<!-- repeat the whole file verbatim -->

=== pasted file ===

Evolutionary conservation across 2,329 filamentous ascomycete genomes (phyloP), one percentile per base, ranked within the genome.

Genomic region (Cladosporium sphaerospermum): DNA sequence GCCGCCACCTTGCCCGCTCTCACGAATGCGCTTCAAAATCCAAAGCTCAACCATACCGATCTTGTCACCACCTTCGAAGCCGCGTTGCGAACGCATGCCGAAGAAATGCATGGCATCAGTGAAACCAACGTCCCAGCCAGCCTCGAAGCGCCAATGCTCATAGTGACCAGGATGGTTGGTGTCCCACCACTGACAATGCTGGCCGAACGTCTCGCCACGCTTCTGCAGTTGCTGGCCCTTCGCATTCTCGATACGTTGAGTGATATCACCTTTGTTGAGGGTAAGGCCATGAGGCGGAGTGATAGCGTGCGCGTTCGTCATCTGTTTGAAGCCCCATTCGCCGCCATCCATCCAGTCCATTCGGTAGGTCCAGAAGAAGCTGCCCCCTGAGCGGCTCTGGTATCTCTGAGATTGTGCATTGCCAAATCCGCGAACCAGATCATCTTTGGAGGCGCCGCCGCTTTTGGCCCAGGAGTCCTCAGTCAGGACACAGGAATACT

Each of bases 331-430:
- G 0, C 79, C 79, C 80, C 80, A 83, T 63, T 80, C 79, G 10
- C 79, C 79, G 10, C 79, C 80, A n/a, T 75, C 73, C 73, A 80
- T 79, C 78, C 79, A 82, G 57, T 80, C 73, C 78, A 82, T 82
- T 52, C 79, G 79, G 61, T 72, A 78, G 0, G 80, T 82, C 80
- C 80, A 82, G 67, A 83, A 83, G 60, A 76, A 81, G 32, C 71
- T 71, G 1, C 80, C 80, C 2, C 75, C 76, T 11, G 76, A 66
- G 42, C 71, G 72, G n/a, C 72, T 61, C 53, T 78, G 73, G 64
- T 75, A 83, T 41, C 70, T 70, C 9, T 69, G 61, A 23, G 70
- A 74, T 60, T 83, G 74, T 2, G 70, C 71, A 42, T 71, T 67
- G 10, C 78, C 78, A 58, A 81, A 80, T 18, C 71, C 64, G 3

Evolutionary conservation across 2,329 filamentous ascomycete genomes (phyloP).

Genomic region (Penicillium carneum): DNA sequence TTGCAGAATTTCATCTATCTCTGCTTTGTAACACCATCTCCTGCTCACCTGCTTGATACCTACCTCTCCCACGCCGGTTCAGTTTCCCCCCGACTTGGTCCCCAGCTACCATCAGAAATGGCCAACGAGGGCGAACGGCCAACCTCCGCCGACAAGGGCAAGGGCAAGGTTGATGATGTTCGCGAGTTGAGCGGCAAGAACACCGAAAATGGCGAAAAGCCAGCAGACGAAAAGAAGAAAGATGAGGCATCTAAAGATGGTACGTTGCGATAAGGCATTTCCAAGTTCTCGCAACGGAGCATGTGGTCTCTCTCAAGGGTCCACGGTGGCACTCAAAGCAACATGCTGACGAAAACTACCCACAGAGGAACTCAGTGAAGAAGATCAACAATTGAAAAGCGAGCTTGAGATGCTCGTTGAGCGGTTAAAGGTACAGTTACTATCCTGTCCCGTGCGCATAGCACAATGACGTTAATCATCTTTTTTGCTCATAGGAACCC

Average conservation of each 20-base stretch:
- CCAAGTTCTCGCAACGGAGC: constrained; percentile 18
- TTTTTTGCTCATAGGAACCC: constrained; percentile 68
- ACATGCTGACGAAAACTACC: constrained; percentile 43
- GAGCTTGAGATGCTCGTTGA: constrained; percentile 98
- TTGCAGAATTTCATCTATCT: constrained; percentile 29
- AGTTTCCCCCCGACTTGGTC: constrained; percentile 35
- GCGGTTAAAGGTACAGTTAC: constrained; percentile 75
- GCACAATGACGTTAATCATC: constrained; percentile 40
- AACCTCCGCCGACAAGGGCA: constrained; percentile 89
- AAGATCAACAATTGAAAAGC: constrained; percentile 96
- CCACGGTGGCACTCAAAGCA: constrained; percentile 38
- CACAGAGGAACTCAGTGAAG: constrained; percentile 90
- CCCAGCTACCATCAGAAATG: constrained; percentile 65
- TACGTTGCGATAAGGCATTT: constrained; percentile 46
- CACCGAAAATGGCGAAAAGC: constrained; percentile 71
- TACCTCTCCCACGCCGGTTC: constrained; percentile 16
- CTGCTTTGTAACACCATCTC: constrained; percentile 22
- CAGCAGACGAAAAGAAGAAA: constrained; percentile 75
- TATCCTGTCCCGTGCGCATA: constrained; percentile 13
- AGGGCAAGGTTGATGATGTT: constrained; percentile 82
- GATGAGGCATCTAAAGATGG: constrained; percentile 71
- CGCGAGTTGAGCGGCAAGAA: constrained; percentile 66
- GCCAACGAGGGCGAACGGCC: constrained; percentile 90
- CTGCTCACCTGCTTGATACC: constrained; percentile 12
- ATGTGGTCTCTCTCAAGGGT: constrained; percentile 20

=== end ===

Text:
Evolutionary conservation across 2,329 filamentous ascomycete genomes (phyloP), one percentile per base, ranked within the genome.

Genomic region (Cladosporium sphaerospermum): DNA sequence GCCGCCACCTTGCCCGCTCTCACGAATGCGCTTCAAAATCCAAAGCTCAACCATACCGATCTTGTCACCACCTTCGAAGCCGCGTTGCGAACGCATGCCGAAGAAATGCATGGCATCAGTGAAACCAACGTCCCAGCCAGCCTCGAAGCGCCAATGCTCATAGTGACCAGGATGGTTGGTGTCCCACCACTGACAATGCTGGCCGAACGTCTCGCCACGCTTCTGCAGTTGCTGGCCCTTCGCATTCTCGATACGTTGAGTGATATCACCTTTGTTGAGGGTAAGGCCATGAGGCGGAGTGATAGCGTGCGCGTTCGTCATCTGTTTGAAGCCCCATTCGCCGCCATCCATCCAGTCCATTCGGTAGGTCCAGAAGAAGCTGCCCCCTGAGCGGCTCTGGTATCTCTGAGATTGTGCATTGCCAAATCCGCGAACCAGATCATCTTTGGAGGCGCCGCCGCTTTTGGCCCAGGAGTCCTCAGTCAGGACACAGGAATACT

Each of bases 331-430:
- G 0, C 79, C 79, C 80, C 80, A 83, T 63, T 80, C 79, G 10
- C 79, C 79, G 10, C 79, C 80, A n/a, T 75, C 73, C 73, A 80
- T 79, C 78, C 79, A 82, G 57, T 80, C 73, C 78, A 82, T 82
- T 52, C 79, G 79, G 61, T 72, A 78, G 0, G 80, T 82, C 80
- C 80, A 82, G 67, A 83, A 83, G 60, A 76, A 81, G 32, C 71
- T 71, G 1, C 80, C 80, C 2, C 75, C 76, T 11, G 76, A 66
- G 42, C 71, G 72, G n/a, C 72, T 61, C 53, T 78, G 73, G 64
- T 75, A 83, T 41, C 70, T 70, C 9, T 69, G 61, A 23, G 70
- A 74, T 60, T 83, G 74, T 2, G 70, C 71, A 42, T 71, T 67
- G 10, C 78, C 78, A 58, A 81, A 80, T 18, C 71, C 64, G 3

Evolutionary conservation across 2,329 filamentous ascomycete genomes (phyloP).

Genomic region (Penicillium carneum): DNA sequence TTGCAGAATTTCATCTATCTCTGCTTTGTAACACCATCTCCTGCTCACCTGCTTGATACCTACCTCTCCCACGCCGGTTCAGTTTCCCCCCGACTTGGTCCCCAGCTACCATCAGAAATGGCCAACGAGGGCGAACGGCCAACCTCCGCCGACAAGGGCAAGGGCAAGGTTGATGATGTTCGCGAGTTGAGCGGCAAGAACACCGAAAATGGCGAAAAGCCAGCAGACGAAAAGAAGAAAGATGAGGCATCTAAAGATGGTACGTTGCGATAAGGCATTTCCAAGTTCTCGCAACGGAGCATGTGGTCTCTCTCAAGGGTCCACGGTGGCACTCAAAGCAACATGCTGACGAAAACTACCCACAGAGGAACTCAGTGAAGAAGATCAACAATTGAAAAGCGAGCTTGAGATGCTCGTTGAGCGGTTAAAGGTACAGTTACTATCCTGTCCCGTGCGCATAGCACAATGACGTTAATCATCTTTTTTGCTCATAGGAACCC

Average conservation of each 20-base stretch:
- CCAAGTTCTCGCAACGGAGC: constrained; percentile 18
- TTTTTTGCTCATAGGAACCC: constrained; percentile 68
- ACATGCTGACGAAAACTACC: constrained; percentile 43
- GAGCTTGAGATGCTCGTTGA: constrained; percentile 98
- TTGCAGAATTTCATCTATCT: constrained; percentile 29
- AGTTTCCCCCCGACTTGGTC: constrained; percentile 35
- GCGGTTAAAGGTACAGTTAC: constrained; percentile 75
- GCACAATGACGTTAATCATC: constrained; percentile 40
- AACCTCCGCCGACAAGGGCA: constrained; percentile 89
- AAGATCAACAATTGAAAAGC: constrained; percentile 96
- CCACGGTGGCACTCAAAGCA: constrained; percentile 38
- CACAGAGGAACTCAGTGAAG: constrained; percentile 90
- CCCAGCTACCATCAGAAATG: constrained; percentile 65
- TACGTTGCGATAAGGCATTT: constrained; percentile 46
- CACCGAAAATGGCGAAAAGC: constrained; percentile 71
- TACCTCTCCCACGCCGGTTC: constrained; percentile 16
- CTGCTTTGTAACACCATCTC: constrained; percentile 22
- CAGCAGACGAAAAGAAGAAA: constrained; percentile 75
- TATCCTGTCCCGTGCGCATA: constrained; percentile 13
- AGGGCAAGGTTGATGATGTT: constrained; percentile 82
- GATGAGGCATCTAAAGATGG: constrained; percentile 71
- CGCGAGTTGAGCGGCAAGAA: constrained; percentile 66
- GCCAACGAGGGCGAACGGCC: constrained; percentile 90
- CTGCTCACCTGCTTGATACC: constrained; percentile 12
- ATGTGGTCTCTCTCAAGGGT: constrained; percentile 20